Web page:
6 Reasons you should avoid the 8$ manicure
As the owner of LADY LAIR , I feel obligated to communicate why you should AVOID the inexpensive Manicures and Pedicures. You get what you pay for and nothing is more important than your health.
1. Let’s get started with the cold, hard facts – there is NO such thing as a “cheap” manicure (that’s of quality). Shops will cut back on product quality, second only to hygiene practices. Salons will share what I consider to be “personal” items between clients, because the price you pay doesn’t cover good hygiene practices. Your nail file, nail buffer and cuticle stick carry dirt and germs so when those tools are saved to use on the next client, so are the germs. These items are porous, therefore they absorb bacteria and bodily fluids. It’s not uncommon for 20-30 people to share the same nail file or buffer when subjecting yourself to the dangers of the “cheap” manicure.
2. For salons that lure customers in with a cheap manicure, the numbers just don’t add up. As such, the salons will also need to make cut backs with polish, so the options will be minimal and most likely thinned out with fillers to make the color stretch. Salons will choose poor emollients, nail enhancement products and low quality tools. As for wearability, underperforming top and base coats are utilized. Why? Because the low price point just can’t support quality products.
3. If your salon opens at 9a and closes at 9p, rest assured that the severely underpaid staff members worked that ENTIRE day. So, while you love the convenience of twirling in for an end of day wax and spa pedicure at closing time, this comes at a cost to the nail tech you’ve grown to know and love. They become exhausted cutting corners to save time and energy.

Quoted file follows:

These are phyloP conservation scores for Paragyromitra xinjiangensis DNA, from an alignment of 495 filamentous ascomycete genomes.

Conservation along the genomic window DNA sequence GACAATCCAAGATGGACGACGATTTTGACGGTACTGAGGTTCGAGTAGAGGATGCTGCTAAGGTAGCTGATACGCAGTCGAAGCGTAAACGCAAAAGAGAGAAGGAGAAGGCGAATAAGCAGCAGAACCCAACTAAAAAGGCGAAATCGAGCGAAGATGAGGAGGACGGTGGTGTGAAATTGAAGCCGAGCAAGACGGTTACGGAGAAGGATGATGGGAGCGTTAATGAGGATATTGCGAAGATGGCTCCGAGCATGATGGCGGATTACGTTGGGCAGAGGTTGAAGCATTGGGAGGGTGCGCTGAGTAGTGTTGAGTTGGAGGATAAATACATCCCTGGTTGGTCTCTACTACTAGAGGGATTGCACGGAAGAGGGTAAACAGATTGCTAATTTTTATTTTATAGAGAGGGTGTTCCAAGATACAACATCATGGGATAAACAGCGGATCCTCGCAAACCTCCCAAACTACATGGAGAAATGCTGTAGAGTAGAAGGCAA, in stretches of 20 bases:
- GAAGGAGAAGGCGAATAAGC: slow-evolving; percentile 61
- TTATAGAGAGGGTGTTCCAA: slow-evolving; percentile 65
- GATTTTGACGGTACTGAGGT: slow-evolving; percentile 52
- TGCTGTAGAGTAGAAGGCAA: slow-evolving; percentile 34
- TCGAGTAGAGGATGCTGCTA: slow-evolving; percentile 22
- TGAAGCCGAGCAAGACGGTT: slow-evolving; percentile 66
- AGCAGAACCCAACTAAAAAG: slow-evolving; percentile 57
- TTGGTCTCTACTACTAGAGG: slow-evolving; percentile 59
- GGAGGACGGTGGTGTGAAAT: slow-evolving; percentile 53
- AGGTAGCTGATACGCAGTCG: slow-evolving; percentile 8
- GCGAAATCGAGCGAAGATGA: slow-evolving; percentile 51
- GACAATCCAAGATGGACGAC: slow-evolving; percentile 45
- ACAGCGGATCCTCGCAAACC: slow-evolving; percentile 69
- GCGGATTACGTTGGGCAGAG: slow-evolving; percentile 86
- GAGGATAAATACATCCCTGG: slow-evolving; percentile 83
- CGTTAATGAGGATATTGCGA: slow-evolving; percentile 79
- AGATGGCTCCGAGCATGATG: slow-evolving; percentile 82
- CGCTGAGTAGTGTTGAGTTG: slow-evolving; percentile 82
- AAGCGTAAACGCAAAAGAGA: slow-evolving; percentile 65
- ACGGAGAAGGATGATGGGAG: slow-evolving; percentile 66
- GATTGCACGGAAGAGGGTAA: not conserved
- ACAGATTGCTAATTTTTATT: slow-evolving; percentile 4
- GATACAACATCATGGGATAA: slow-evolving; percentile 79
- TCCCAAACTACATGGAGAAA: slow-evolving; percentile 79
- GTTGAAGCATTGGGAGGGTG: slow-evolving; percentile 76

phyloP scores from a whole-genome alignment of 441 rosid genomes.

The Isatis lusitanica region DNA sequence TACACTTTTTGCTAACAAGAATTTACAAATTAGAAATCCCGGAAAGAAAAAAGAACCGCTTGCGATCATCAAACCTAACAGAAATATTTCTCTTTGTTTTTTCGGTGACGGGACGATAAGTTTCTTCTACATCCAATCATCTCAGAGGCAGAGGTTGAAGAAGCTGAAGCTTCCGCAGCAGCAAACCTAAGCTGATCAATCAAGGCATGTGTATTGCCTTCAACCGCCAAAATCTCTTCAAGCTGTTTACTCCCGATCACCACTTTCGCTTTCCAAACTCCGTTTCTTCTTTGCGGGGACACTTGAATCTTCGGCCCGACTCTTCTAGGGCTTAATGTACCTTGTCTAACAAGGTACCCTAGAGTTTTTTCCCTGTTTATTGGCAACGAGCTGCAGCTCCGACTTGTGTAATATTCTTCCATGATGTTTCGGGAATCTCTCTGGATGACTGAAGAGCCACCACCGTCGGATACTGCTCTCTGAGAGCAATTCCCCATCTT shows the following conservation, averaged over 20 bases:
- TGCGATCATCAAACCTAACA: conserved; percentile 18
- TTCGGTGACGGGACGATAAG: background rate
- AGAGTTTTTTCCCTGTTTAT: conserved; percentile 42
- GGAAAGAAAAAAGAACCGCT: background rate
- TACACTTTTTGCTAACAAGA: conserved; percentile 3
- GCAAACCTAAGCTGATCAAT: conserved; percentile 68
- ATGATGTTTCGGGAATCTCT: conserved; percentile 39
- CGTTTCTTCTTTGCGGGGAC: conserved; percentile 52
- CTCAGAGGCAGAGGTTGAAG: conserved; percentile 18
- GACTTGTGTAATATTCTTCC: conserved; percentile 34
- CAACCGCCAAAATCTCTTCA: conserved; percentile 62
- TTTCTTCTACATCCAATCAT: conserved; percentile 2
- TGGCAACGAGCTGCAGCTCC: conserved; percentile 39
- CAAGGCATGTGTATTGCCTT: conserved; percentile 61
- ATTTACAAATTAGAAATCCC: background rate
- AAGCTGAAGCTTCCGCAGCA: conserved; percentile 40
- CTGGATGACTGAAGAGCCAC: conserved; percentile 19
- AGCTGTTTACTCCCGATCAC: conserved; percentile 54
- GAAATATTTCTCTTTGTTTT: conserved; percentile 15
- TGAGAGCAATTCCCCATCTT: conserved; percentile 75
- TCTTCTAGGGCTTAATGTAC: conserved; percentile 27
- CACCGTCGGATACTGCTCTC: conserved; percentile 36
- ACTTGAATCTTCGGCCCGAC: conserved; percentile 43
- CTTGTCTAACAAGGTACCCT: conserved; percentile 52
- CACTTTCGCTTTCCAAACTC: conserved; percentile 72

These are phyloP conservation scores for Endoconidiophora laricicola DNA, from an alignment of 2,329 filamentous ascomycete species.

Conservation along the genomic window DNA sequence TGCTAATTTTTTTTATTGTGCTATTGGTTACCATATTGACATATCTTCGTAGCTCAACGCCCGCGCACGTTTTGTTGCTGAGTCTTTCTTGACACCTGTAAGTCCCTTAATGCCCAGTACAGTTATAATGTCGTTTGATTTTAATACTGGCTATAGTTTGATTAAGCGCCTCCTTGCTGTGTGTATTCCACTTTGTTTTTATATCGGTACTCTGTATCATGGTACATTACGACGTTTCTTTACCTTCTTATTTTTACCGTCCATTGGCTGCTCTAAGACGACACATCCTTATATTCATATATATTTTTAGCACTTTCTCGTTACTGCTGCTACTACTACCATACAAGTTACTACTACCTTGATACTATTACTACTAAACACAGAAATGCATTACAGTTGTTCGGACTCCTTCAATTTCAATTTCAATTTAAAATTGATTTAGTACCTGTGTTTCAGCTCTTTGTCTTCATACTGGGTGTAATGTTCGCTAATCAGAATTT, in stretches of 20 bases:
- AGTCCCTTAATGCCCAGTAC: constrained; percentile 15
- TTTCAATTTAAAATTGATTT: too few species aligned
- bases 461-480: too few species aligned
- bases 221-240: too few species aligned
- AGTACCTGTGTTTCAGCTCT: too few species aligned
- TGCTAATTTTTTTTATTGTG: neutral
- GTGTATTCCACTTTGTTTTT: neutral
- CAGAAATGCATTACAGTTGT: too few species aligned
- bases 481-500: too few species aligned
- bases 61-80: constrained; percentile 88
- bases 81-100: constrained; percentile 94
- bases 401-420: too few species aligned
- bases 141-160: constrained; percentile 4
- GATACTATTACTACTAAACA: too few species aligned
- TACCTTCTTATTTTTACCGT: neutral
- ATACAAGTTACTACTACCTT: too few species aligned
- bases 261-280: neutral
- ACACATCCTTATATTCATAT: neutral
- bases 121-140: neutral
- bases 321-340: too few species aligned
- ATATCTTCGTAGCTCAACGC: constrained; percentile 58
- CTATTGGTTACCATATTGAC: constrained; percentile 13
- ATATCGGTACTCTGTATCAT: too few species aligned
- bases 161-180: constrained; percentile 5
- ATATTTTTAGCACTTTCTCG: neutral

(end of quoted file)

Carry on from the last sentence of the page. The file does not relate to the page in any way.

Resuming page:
4. If the price changes when you use a credit card, this is usually because it’s a cash run operation which doesn’t properly reporting business income. If you are using cash, that money isn’t going to be reported to the IRS, so the owners will often keep the tip to cover their taxes and credit card processing fees. As horrible as this sounds, it’s definitely not unheard of.
5. Mani AND pedi for under $20? Let’s break this down:
Minimum wage in NYC is close to $12.00
Considering employee expenses, that will be an average of another $2-3/hour
Factor in products and cost of business (nearly $6) and you are at $20 before that one hour service is even completed
Subtotal: $17.75 (again, the numbers just don’t add up)
* Sadly, this equation only makes sense when you take out the payroll costs
6. Low nail technician wages. The $7 manicure leads to $2-3 tips. For a technician working for no or low salary, that can easily equate to a lower than minimum wage earning. Salons have downtime throughout the day when there are no services being performed. So an employee in this environment can easily walk home with $50 for an exhausting 9-10 hour work day. Can you imagine?
7. You know I couldn’t stop at six, so consider this a BONUS fact. The cutbacks that are made to lower the price of waxing services would have you running barefoot out of the salon! This is where you will see the MOST abuse and disregard for hygiene. I encourage you to stop cutting corners for this service and PAY for your waxing – period. Look out to ensure technicians do not double dip and discard all items including their gloves at the end of your service.